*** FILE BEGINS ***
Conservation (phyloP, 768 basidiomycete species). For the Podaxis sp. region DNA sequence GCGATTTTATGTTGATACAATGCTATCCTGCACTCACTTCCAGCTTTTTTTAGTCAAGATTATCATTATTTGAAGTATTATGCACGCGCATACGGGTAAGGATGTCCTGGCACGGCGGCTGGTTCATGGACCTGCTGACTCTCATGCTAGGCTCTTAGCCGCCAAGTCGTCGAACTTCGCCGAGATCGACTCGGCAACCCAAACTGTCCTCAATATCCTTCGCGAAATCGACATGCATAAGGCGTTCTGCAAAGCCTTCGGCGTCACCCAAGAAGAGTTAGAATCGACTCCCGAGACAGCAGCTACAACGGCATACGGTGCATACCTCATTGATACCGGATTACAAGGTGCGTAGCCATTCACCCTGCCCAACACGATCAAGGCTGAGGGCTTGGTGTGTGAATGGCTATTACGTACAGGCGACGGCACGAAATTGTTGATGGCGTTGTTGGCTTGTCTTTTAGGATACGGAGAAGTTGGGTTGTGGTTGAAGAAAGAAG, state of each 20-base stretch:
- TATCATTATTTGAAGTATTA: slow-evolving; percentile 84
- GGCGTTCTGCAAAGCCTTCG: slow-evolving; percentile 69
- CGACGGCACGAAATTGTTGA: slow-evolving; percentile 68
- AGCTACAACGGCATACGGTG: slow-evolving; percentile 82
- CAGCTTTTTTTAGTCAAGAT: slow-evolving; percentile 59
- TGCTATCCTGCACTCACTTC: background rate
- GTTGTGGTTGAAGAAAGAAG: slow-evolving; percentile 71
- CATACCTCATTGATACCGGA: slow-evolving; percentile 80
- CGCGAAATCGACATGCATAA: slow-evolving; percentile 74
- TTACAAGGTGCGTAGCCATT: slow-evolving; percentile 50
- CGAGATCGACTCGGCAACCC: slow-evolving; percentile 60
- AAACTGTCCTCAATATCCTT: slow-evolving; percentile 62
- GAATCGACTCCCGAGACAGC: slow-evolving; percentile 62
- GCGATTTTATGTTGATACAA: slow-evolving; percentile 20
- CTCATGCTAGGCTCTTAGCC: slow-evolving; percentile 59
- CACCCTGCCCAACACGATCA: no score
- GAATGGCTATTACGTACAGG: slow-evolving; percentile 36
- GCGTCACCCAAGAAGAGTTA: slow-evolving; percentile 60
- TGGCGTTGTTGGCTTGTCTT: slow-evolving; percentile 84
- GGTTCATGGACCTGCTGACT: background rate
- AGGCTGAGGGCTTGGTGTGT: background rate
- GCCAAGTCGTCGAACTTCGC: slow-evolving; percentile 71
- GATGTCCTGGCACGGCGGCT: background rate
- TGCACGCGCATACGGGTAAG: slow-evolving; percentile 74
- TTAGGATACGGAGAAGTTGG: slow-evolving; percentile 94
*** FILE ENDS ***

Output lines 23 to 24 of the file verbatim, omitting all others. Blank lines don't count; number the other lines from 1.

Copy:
- GCCAAGTCGTCGAACTTCGC: slow-evolving; percentile 71
- GATGTCCTGGCACGGCGGCT: background rate